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by Robert B. Tomer (Excerpt from ‘Getting the Most Out of Vacuum Tubes’ published in 1960 but is no longer in print)

Noise is defined as an output signal originating within the tube and is not specifically hum or microphonics. There are several possible sources of noise signals. Whether they constitute a defect depends upon how the tube is used. Hence, noise is considered to be a subjective failure since the actual application of the tube is the significant factor in determining whether or not it actually becomes classified as a failure.

The most common form of noise within a vacuum tube is that caused by intermittent shorts or opens. The nature of these intermittents is such that it makes a big difference how much voltage is applied between elements and at which source impedance, as to whether they exist or not. Also, it is important to define what kind of detection device is going to be used before you can decide whether you have an intermittent or not.

The classic short tester is a neon lamp in series with a voltage source and a resistance to limit the current flow. It is assumed that if an intermittent short occurs, a circuit will be formed and a current will flow. At the same time, the lamp will flicker and the user will know that he has an intermittent short. But will he? The neon bulb is often used in a self -rectifying circuit with an AC voltage applied to it. The voltage required to cause the lamp to ionize is not present during the entire cycle. During a very significant portion of each cycle, the lamp cannot light even if a dead short occurs because the voltage across the circuit is insufficient. Suppose that the voltage is just sufficient, but falling, when the short occurs. The neon  lamp requires a finite time to ionize and fire; hence, if the short occurs at the time the voltage is approaching the critical value there will be insufficient time to record it and it will pass unnoticed.

There is also the matter of nonrepeatable shorts and intermittents. Particles sometimes shake loose from within the tube structure and drop down between the elements. These occasions produce momentary shorts which in all probability will not occur again. Nevertheless, in some pulse-triggered applications, as for instance, in counting circuits, these random noise pulses can cause false operation.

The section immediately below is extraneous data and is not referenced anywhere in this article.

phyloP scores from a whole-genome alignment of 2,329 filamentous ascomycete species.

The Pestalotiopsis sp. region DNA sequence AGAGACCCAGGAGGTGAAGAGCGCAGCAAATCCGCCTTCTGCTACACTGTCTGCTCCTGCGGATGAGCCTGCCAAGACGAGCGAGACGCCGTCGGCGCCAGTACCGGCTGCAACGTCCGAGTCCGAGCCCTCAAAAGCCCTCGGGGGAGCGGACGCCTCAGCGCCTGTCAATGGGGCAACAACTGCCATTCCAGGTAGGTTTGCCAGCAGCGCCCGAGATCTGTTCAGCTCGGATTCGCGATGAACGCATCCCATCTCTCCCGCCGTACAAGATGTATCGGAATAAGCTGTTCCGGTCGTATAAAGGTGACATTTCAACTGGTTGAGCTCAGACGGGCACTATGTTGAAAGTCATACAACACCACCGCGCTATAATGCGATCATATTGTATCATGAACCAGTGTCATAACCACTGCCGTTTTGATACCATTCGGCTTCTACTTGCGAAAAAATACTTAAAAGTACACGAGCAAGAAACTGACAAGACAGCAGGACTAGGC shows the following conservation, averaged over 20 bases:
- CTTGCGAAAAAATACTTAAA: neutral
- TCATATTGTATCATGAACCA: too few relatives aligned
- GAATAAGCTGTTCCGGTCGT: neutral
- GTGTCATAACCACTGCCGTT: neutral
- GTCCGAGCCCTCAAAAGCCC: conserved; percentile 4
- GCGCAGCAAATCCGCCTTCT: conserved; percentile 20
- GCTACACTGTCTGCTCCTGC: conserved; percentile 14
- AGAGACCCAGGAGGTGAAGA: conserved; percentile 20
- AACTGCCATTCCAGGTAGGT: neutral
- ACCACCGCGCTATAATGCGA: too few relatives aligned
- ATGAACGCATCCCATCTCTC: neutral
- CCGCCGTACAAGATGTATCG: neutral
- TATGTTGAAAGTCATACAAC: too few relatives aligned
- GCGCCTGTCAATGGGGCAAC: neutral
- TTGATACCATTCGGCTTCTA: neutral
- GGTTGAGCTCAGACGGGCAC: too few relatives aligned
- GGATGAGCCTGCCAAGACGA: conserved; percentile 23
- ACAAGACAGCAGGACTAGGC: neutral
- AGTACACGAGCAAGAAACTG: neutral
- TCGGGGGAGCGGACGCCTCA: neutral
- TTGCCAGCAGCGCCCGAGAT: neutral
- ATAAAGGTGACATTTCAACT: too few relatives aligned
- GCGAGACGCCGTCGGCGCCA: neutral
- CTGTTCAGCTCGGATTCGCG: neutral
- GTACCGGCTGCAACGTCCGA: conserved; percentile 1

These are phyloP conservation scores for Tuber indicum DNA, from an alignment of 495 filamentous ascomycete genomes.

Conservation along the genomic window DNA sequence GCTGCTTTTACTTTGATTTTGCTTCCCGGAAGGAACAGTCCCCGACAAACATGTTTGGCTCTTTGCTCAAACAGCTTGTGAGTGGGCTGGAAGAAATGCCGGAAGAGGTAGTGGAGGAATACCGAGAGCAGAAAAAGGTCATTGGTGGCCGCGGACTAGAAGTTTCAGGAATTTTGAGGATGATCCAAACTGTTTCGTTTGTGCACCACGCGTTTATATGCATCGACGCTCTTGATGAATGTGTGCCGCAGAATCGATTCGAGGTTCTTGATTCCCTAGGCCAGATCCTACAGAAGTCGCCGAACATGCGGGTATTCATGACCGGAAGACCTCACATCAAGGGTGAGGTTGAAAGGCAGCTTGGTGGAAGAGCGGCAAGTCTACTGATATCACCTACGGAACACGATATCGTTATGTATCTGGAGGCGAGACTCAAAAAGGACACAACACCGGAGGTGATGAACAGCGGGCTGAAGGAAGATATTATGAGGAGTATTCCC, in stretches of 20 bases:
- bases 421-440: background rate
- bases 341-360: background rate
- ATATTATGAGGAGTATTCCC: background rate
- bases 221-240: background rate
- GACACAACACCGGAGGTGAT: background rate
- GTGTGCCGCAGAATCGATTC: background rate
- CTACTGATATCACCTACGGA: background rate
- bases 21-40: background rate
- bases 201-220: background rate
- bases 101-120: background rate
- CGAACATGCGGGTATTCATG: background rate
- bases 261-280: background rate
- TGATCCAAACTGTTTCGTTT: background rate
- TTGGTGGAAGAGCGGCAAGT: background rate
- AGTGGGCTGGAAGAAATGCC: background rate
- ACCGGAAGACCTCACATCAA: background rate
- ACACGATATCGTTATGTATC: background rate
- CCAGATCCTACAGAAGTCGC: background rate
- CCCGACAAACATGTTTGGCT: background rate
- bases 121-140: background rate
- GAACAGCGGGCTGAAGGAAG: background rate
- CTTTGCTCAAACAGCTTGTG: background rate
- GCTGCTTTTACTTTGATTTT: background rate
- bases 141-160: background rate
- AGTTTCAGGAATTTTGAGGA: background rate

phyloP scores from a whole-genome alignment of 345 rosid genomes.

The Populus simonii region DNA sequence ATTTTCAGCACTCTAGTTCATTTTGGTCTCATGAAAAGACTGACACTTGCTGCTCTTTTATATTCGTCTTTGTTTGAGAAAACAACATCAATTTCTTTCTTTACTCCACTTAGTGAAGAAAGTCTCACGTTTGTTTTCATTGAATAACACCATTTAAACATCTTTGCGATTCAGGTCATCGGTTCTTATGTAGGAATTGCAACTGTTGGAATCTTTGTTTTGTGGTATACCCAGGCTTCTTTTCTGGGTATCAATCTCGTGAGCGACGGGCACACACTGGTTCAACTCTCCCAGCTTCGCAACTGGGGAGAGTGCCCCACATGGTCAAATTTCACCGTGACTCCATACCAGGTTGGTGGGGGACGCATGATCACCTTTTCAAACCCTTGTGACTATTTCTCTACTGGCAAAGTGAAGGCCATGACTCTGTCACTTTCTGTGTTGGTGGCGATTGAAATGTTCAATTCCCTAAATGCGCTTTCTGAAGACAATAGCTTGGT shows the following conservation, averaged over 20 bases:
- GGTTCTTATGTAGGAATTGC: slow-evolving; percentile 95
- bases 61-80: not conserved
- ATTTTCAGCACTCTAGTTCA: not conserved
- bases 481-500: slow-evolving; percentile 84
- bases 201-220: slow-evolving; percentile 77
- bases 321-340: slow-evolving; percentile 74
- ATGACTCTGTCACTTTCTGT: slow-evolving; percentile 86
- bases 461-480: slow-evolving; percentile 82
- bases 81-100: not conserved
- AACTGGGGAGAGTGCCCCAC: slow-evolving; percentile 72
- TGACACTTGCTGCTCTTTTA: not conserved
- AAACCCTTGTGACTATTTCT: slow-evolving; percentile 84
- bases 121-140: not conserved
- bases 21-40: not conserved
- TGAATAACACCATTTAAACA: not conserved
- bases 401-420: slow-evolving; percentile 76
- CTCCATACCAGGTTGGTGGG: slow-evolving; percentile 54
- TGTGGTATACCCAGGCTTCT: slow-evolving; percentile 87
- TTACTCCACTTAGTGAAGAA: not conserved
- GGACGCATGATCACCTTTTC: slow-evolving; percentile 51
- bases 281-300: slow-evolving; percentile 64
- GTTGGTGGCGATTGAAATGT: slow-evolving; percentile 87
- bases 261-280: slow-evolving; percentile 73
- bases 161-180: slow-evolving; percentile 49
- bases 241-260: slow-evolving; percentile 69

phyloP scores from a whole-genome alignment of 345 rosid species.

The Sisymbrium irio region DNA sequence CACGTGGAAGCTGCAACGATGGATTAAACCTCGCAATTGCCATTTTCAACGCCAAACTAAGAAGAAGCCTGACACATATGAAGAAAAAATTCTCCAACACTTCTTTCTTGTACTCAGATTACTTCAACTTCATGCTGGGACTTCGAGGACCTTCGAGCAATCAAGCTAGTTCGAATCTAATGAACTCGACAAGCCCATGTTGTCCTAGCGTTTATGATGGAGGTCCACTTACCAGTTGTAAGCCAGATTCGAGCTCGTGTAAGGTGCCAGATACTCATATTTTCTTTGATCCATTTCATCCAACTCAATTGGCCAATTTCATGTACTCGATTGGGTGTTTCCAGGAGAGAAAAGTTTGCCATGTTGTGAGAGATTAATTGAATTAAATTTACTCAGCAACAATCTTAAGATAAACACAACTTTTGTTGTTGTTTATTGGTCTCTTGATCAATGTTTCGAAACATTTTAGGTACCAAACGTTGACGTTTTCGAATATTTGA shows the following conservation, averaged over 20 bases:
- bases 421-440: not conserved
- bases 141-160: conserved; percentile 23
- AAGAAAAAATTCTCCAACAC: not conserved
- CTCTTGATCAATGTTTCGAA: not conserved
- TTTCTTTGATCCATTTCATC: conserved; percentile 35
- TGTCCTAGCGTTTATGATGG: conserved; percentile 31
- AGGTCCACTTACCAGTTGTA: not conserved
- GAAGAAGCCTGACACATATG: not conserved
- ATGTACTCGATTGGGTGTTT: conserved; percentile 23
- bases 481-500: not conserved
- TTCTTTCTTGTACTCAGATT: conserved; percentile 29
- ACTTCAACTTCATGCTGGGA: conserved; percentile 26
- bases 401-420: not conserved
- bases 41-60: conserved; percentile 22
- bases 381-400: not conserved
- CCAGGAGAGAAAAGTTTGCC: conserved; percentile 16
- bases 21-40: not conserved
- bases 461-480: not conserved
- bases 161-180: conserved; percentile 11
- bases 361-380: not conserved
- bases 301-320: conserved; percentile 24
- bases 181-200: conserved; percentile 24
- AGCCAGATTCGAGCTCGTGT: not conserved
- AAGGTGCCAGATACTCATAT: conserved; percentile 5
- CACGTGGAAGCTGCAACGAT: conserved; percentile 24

Repeated testing of tubes in an endeavor to eliminate this failure has been unsuccessful. An exact explanation for this involves problems in statistical probability that are not within the scope of this discussion. However, it can be mentioned that the use of a statistical approach to this problem can be quite successful. For instance, if 100 tubes are measured and the number showing momentary shorts is noted and compared with another lot of 100 tubes similarly tested, the lot having the significantly lower number of random intermittent shorts will always show this characteristic, no matter how many times it is remeasured. This means that statistical sampling can be used to indicate the probability of the occurrence of intermittent shorts in future use.

The second and most common form of noise in vacuum tubes is sometimes referred to as “frying noise.” It is most often the result of leakage paths across the micas. The measurement of this characteristic is complicated because it has impedance and frequency characteristics that make a universal test very impractical. For example, there are tubes which will produce considerable noise when tested in a high-gain RF amplifier, but none when tested in a high-gain audio amplifier. The converse is also true. Tubes which produce extraneous noises in an audio amplifier may produce no noise at all in a high-gain RF amplifier. The reasons for this observed phenomenon are not well known. Neither is it thoroughly understood why the relation between the amount of noise detected and the sensitivity of the amplifier used to detect the noise is not a linear function.

Noise in vacuum tubes is a problem which depends almost entirely upon the users’ requirements. It does not lend itself to accurate definition and there are very few methods, if any, by which the user or the designer can protect himself against it. About the only method is to make use of the laws of probability in some way or another. In fact, so many vacuum-tube characteristics resolve themselves into a matter of statistical probability, it is felt that some understanding of this subject is essential before proceeding into some of the other areas of vacuum tube knowledge. For this reason, the subject of characteristic variables and their normal ranges and limits is discussed in Chapter 4.